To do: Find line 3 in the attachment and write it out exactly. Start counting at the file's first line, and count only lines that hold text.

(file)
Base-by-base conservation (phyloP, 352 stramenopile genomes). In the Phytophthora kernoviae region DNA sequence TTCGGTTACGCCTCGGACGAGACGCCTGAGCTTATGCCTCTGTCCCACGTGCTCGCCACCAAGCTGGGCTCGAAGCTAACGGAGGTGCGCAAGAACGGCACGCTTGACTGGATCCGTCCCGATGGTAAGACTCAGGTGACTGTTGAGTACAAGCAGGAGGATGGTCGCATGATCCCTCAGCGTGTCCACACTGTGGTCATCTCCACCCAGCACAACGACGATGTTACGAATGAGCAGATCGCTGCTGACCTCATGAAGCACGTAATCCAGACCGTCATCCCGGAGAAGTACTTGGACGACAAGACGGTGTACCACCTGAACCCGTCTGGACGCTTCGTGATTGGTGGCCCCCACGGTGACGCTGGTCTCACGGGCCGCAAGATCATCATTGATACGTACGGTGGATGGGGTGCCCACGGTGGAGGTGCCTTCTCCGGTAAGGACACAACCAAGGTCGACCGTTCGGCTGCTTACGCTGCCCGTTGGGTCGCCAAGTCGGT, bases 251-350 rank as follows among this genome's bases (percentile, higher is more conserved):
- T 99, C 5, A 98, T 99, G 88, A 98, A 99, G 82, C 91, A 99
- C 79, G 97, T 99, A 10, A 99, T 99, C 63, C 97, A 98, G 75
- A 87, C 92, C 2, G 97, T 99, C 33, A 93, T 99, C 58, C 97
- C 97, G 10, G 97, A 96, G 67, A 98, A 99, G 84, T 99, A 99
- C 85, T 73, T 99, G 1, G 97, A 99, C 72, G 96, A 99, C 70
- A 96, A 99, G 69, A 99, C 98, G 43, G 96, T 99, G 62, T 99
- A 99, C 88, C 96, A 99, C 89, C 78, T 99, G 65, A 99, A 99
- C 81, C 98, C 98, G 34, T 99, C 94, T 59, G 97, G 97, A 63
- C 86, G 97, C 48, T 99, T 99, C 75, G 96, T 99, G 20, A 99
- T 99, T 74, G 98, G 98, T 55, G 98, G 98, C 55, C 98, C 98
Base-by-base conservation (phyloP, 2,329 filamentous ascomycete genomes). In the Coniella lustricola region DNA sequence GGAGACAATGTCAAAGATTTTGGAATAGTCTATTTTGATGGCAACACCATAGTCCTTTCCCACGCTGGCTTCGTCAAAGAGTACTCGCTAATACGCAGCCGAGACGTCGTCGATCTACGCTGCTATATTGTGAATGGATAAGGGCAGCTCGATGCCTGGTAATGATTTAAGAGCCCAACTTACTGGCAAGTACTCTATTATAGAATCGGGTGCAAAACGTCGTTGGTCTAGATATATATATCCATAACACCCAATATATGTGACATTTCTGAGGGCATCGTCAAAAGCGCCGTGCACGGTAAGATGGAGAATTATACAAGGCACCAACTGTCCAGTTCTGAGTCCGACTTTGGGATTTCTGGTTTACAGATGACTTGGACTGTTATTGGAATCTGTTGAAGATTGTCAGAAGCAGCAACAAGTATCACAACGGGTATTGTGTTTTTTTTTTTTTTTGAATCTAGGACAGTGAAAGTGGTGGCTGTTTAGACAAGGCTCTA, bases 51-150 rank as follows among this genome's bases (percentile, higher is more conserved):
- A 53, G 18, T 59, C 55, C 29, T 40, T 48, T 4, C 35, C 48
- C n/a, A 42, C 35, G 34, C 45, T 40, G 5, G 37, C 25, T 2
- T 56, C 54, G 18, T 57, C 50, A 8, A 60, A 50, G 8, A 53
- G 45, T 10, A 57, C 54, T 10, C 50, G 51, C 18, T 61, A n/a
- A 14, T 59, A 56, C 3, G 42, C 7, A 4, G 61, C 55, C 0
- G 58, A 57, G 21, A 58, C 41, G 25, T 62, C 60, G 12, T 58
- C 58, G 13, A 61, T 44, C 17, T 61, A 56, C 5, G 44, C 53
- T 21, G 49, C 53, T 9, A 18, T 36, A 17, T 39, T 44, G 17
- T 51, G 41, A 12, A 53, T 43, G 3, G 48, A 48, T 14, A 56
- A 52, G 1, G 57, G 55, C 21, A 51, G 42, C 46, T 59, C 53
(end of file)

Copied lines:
- C 79, G 97, T 99, A 10, A 99, T 99, C 63, C 97, A 98, G 75